French Film Reviews: Les Chevaliers Blancs– White Knights, Black Pawns

French Film Reviews: Les Chevaliers Blancs– White Knights, Black Pawns

Les Chevaliers Blancs (The White Knights), a new film directed by Joachim Lafosse that is making waves in France, is based on an NGO scandal of a few years back. The people running an organization called L’Arche de Zoe (literally Zoe’s Ark) got involved in shady adoptions and wound up behind bars. The film inspired by it (here the group is called Move For Kids) is unsettling and insightful in its way, and definitely worth seeing, but flawed. Like certain other directors, Lafosse mistakes opacity for ambiguity. It’s one thing not to give us pat answers, another not to give us a clear-enough frame to pose intelligent questions.

The story takes place in the desert hinterlands of Chad. The local government is corrupt, rebels control the countryside, Western peacekeepers are heavy-handed and thuggish. Like besieged settlers in the Old West, the NGO volunteers, doctors, and one journalist, are barricaded in an encampment. The leader of the volunteers is Jacques Arnault, played by Vincent Lindon. He seems like a tough-minded professional with, down deep, a good heart. He’s a specialist in getting things done, and isn’t above telling a white lie or two. His group’s project is ostensibly to establish an orphanage to house, school, take care of young parentless children.

The director is so good at portraying the physical landscape that we’re ready to believe whatever we see in this forbidding, unlikely setting. He vividly brings out the dust, the heat, the enormous expanses of dry land, the brilliant blue skies. He has just as sure a hand with the human societies embedded there. The village is a tiny microcosm of struggling families, shy children, protective women, and suspicious men. At the top is the village chieftain, his traditional clothes offset by jacket and wire-rimmed glasses. He is Arnault’s counterpart, a man ready to lie and finagle in the interests of the village people (especially himself).

The other society is that of the expatriated volunteers. The film depicts the alienation that turns into fractiousness, as members of the group get cabin fever from being penned up in their base, and are gnawed by doubts about their mission. Some of them see their situation as a sort of Club Med (more out of desperation than cynicism), and get rebuked by others who are more serious-minded (and maybe sanctimonious). The director gets a little heavy-handed here. It’s odd that there are no amatory entanglements between the volunteers or between the volunteers and the locals. Yet in a way this underlines the sense of uprooted alienation.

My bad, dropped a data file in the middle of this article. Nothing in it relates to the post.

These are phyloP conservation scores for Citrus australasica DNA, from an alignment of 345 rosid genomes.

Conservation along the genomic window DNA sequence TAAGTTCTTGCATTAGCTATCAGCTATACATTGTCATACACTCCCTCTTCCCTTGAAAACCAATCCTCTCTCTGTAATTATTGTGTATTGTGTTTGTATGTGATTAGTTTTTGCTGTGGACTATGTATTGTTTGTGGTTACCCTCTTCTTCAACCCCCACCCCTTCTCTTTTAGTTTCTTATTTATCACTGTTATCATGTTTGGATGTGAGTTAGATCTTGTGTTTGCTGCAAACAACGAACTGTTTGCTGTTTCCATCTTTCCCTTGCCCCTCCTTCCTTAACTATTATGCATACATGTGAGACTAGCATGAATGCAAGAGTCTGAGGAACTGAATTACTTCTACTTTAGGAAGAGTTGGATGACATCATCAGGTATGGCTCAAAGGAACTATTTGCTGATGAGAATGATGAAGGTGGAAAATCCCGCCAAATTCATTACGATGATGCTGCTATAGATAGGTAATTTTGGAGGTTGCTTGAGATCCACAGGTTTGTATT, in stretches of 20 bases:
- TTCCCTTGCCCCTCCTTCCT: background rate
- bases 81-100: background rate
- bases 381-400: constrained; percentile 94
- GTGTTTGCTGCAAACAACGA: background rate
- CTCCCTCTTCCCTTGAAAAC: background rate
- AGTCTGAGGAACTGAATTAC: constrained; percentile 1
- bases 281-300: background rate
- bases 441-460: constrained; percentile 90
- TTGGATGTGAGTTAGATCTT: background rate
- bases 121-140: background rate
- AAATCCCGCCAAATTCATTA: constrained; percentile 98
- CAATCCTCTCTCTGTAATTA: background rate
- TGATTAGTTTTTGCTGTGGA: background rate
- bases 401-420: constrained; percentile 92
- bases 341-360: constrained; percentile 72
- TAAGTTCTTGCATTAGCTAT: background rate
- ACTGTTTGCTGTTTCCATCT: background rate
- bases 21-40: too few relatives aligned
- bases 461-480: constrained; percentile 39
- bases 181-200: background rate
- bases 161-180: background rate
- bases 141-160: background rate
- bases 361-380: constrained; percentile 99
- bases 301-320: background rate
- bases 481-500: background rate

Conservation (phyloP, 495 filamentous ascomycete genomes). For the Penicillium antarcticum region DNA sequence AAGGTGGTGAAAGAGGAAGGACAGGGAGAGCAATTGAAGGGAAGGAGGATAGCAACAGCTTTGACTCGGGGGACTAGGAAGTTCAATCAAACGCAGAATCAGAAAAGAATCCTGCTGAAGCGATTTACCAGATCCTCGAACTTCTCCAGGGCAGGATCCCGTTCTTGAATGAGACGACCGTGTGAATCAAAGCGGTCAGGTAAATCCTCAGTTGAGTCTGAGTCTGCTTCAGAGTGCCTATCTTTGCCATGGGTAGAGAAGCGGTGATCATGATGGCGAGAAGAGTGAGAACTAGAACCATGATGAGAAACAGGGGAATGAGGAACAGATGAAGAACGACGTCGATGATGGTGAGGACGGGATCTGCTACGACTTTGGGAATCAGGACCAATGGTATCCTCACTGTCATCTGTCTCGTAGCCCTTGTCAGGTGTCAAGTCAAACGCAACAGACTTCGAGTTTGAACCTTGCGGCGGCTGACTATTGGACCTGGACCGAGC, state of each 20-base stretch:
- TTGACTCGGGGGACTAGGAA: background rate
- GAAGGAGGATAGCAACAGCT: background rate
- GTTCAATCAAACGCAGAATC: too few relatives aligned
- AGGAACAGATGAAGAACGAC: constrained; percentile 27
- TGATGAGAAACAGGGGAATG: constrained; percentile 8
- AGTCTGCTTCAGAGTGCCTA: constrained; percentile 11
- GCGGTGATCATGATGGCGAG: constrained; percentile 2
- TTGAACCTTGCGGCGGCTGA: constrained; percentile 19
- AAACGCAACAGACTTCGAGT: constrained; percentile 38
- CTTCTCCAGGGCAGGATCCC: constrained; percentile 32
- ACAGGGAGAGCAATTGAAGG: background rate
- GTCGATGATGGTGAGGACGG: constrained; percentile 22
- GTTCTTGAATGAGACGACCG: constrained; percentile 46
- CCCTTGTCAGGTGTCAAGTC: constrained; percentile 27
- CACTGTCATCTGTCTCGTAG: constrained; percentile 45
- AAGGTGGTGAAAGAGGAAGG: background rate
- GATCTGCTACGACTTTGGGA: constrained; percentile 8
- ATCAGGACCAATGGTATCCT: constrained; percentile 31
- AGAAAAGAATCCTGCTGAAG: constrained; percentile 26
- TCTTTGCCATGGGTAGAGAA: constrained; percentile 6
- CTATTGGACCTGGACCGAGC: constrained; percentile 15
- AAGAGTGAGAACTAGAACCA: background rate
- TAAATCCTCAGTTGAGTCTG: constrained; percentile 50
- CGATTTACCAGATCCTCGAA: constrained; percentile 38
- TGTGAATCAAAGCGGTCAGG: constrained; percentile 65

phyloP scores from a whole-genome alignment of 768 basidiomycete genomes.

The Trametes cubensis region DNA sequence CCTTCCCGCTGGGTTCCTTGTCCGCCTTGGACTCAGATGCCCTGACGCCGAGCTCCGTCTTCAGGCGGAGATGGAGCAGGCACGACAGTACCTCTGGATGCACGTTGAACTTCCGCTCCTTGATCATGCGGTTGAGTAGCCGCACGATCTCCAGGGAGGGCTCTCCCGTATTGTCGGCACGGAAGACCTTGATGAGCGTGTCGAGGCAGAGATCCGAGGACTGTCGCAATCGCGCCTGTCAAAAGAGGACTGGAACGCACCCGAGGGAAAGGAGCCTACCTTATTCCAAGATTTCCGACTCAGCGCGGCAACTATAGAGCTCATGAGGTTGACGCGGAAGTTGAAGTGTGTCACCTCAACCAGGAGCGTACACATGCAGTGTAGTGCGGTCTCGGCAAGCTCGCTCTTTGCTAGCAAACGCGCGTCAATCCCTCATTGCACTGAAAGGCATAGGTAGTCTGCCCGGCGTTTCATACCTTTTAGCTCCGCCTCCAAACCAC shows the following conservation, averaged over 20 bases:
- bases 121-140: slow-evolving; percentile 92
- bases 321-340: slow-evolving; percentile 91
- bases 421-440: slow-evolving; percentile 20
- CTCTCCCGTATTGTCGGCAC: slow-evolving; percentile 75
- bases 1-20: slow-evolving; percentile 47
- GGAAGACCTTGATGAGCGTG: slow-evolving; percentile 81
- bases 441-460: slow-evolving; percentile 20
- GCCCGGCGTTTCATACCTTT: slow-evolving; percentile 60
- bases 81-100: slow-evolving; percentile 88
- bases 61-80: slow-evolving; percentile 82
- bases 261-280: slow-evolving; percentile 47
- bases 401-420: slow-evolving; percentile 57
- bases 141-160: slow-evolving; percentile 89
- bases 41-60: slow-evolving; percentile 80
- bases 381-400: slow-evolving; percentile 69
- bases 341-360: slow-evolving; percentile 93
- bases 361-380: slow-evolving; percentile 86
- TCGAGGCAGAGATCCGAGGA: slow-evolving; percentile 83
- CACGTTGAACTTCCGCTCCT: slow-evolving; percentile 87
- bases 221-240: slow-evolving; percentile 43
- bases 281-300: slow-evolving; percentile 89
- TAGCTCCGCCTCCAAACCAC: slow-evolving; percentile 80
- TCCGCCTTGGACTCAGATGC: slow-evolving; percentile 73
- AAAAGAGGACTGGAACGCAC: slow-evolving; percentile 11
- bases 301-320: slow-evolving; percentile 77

On one hand, Arnault’s character holds things together, but that will also result in the others being overly dependant on him. This also holds true on the filmic level. Lindon gives a strong, dominating performance. The other actors seem to fade into the background before his presence, and it takes a while for their characters to make themselves felt. Louise Bourgoin embodies fine mettle in her performance as Laura, who seems to be the group’s second in command. Valérie Donzelli, as the resident journalist, is also good, in a more ambiguous way, someone involved in the goings-on but remaining on the outside, who maintains the integrity of her journalistic mission in a way that is a bit too self-contained. Reda Kateb as Xavier, a sort of go-between, is very good dramatically, but his character remains vague.

Gradually a web of deceit is woven from both sides. The village’s parents (at least the mothers) want to give up their offspring to the new orphanage, going so far as to pretend the children are orphans. Arnault and his colleagues demand very young children exclusively. Eventually we understand there is an adoption angle. Or is it foster care? Or the long-distance sponsorship that numerous charities practice using the word “adopt”? This seems like a fascinating can of narrative (and moral) worms.

Certain plot beats fall into place. The obsession with young children, the interest in planes and landing strips, the readiness to disburse cash. But the director doesn’t give us enough of the shifty and/or confused thoughts, feelings and motivations of Arnault, or the other characters. Those of us who remember the real case will be able to fill in some of the gaps. But for others there are too many blanks. The abrupt ending, which closes the curtain on the whole affair, doesn’t really help. The director reportedly said he didn’t want to be “judgmental” about the characters. It’s true you can’t be judgemental about a blank. But you can’t be insightful about one, either.

Production: Versus Production/Les Films de Worso/France 3 Cinéma/Le Pacte/Proximus

Distribution: Le Pacte/O’Brother Distribution

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Dimitri Keramitas is director at the Paris Alumni Network (PAN) a professional organization of several hundred persons, and editor-in-chief of Panache, the PAN newsletter. He is also director of the creative writing program at WICE, and associate director of the Paris Writers Workshop.

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